CRAIG T. KOJIMA / CKOJIMA@STARBULLETIN.COM
Tema Tanu Tema, 26, was sentenced yesterday in Circuit Court to five years in prison for the theft of a car with a baby in the back seat.
Kalihi man gets 5 years for theft of car with baby
The court denies the request for an extended term of 10 years' prison
A Kalihi man who stole a car but abandoned it after discovering a baby in the back seat was sentenced to five years in prison, with a mandatory minimum of one year and eight months.
Circuit Judge Karl Sakamoto denied the state's request yesterday for an extended term of 10 years but admonished Tema Tanu Tema, 26, for his actions that could have resulted in more serious consequences.
"When you committed the crime, you opened a Pandora's box to other unintended dangers," Sakamoto said. "Any time you commit crimes, you invite this unknown danger to the equation -- either to yourself and other citizens."
Tema had pleaded no contest in September to auto theft, unauthorized entry into a motor vehicle and endangering the welfare of a minor.
He had been initially arrested for suspicion of kidnapping, but that charge was never brought because the evidence indicated that he had no idea a baby was in the back seat when he jumped into the car fronting the Golden Coin Restaurant on Liliha Street on March 29.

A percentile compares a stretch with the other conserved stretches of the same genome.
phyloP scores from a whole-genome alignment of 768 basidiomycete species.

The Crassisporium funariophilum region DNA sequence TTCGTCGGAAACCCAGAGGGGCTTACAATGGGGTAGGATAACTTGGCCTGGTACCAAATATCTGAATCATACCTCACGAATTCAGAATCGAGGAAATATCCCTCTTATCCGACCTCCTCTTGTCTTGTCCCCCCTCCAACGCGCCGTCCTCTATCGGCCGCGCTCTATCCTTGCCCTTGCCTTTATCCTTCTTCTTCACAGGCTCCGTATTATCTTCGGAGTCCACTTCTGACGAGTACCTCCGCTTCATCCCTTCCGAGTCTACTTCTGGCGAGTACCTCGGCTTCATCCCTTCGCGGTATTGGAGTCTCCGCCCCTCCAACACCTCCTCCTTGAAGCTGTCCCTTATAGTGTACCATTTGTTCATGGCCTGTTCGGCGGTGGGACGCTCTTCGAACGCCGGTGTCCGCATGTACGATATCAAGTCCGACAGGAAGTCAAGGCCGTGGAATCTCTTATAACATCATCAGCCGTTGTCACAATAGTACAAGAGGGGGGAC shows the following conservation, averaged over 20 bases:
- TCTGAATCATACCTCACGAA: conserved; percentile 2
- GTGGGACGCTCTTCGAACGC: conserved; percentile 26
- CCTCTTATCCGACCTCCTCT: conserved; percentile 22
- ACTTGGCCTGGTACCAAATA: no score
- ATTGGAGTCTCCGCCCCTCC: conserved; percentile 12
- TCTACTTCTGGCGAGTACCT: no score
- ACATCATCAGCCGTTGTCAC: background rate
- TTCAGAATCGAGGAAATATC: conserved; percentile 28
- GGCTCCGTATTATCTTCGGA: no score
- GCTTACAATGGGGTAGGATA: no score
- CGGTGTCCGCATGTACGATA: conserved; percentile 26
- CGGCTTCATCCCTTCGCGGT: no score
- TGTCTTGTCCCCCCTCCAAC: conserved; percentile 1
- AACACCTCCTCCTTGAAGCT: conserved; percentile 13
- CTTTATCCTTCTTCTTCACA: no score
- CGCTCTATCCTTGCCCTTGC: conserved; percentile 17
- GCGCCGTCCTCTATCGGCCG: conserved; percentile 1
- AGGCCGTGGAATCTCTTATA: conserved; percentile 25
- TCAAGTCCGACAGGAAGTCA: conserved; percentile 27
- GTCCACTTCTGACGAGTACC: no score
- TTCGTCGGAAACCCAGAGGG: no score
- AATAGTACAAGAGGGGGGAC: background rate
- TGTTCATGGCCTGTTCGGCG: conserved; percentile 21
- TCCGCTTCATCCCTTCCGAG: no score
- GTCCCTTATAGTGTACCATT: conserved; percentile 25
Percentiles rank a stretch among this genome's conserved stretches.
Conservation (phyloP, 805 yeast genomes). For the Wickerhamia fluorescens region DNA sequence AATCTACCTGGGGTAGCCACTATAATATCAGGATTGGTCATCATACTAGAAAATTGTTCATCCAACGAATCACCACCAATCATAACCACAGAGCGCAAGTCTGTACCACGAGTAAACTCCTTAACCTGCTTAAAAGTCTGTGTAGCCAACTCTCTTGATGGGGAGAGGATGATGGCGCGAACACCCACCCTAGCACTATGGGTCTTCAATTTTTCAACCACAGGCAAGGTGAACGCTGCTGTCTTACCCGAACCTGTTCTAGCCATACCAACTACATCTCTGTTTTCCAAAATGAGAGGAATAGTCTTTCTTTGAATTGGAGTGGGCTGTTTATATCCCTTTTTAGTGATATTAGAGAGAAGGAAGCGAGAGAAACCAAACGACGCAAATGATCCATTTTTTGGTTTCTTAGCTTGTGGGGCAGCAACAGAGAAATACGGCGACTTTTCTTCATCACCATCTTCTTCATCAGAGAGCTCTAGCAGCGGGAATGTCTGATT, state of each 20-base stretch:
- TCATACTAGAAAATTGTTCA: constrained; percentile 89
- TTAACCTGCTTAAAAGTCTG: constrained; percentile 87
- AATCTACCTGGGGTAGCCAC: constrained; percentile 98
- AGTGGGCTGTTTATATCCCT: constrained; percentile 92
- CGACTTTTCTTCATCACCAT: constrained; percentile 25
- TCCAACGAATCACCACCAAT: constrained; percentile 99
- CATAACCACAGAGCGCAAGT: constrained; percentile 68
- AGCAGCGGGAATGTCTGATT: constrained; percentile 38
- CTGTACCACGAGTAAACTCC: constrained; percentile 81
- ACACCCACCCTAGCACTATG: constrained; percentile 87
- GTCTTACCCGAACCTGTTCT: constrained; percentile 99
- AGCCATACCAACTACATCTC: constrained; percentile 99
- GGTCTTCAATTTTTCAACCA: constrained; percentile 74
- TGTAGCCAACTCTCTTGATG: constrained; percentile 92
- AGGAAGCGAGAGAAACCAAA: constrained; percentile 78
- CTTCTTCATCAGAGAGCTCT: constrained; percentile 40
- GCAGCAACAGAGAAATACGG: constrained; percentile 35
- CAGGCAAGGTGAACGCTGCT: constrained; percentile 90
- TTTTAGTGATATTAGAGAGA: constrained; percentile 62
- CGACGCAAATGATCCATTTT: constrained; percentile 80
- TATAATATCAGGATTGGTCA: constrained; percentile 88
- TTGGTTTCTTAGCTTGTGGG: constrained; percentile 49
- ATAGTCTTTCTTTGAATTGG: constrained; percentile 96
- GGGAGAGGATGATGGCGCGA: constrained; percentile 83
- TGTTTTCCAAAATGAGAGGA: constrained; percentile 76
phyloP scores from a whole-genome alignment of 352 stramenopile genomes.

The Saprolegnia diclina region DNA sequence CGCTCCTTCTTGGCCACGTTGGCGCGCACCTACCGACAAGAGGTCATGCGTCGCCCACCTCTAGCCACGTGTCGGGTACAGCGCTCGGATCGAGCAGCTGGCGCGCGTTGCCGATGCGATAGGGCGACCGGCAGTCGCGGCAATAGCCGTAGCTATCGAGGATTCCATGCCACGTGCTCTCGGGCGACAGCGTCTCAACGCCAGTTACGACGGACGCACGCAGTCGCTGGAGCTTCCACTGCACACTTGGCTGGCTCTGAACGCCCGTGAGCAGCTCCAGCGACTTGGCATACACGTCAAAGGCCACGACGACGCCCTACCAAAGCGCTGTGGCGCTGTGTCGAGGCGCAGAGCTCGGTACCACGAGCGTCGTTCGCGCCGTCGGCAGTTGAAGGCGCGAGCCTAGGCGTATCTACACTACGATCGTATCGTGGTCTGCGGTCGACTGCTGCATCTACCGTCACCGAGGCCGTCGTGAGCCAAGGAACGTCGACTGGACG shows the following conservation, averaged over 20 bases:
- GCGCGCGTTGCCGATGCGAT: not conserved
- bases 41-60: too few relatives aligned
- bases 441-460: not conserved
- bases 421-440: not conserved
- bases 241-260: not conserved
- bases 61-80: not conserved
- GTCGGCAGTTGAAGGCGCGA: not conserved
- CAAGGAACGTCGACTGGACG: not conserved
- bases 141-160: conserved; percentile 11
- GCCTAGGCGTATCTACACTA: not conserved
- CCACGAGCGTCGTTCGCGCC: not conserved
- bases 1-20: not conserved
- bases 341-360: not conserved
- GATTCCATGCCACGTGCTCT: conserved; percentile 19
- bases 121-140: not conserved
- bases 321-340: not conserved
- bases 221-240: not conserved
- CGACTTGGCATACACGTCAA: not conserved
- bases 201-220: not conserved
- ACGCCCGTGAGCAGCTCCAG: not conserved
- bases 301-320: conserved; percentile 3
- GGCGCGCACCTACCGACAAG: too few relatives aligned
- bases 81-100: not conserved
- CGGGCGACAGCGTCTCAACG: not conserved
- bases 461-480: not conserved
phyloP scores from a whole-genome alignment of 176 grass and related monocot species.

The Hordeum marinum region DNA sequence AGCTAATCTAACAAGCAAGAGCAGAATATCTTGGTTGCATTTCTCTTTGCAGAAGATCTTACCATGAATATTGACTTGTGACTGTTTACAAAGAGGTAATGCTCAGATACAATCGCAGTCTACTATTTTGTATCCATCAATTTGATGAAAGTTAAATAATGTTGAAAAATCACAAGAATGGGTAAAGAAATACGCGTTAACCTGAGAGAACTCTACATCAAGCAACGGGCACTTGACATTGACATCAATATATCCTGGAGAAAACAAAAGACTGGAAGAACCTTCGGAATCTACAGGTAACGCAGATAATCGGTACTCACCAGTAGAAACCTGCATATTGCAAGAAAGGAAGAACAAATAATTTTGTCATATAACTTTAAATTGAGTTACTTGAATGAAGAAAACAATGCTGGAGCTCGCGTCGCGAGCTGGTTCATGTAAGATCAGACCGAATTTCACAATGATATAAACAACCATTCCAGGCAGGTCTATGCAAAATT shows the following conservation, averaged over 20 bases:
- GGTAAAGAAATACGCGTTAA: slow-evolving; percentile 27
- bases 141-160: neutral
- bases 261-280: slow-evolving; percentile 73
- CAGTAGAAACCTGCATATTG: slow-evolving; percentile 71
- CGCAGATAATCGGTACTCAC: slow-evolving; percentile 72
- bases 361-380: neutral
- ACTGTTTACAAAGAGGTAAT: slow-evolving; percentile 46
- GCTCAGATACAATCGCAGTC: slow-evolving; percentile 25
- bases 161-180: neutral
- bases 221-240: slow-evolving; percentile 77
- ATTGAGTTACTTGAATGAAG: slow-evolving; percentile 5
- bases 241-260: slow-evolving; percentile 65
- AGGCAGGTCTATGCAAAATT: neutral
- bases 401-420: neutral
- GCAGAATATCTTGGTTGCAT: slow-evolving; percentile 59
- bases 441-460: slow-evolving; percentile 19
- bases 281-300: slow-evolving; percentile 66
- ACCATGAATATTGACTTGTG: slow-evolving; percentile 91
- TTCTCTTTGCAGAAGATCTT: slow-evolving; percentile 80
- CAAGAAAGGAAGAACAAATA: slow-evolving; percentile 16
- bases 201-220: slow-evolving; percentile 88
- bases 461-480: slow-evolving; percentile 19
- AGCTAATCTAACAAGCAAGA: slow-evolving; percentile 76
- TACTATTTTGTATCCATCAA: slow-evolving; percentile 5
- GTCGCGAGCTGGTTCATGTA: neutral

It was to be the first of several car thefts this year that involved a child inside the car. In each case the cars was located with the child safe.
In the Tema case, Raymond Corpuz, father of the 4-month old infant, had left his keys inside the car with the engine running. He had been gone no more than five minutes when he saw his car being driven away. The car was located a short distance away with the infant inside unharmed about 20 minutes after he called 911.
Tema apologized to the baby's family yesterday in a brief statement.
Deputy public defender Walter Rodby had opposed the extended term, saying Tema has made more than his fair share of mistakes but is not a monster.
In a taped interview with police shortly after his arrest on April 19, Tema was sobbing and genuinely remorseful as he told detectives he had no idea there was a baby in the car until after he had driven off, Rodby said. "If he had known that, he wouldn't have taken the car."
In a portion of the tape played to the court, Tema could be heard saying, "I saw a baby in the back of the car. ... I said no, I cannot do this. ... I just pulled over."
He parked the car where he thought there would be people passing by and fled on foot. "I was scared already," he said.
Deputy Prosecutor Darrell Wong argued for an extended term, saying Tema is a danger to the public because he was on probation for a criminal property damage conviction at the time he stole the car and admitted to stealing cars to finance his four-year "ice" addiction -- a problem that has never been addressed.
While Tema might not have intended to take the child and did abandon the car once he realized the baby was inside, the consequences could have been more serious had the owner of the car been inside and refused to give up the car, Wong said.
While this case started out as a property crime, "Property crimes are still serious crimes," Wong argued.
Sakamoto said it appeared Tema has been a productive citizen in the past, having held down several jobs over the years only to be taken down by his drug problem.
"It's reassuring that you had a conscience and that conscience led you to take precautions for the infant's safety," Sakamoto said.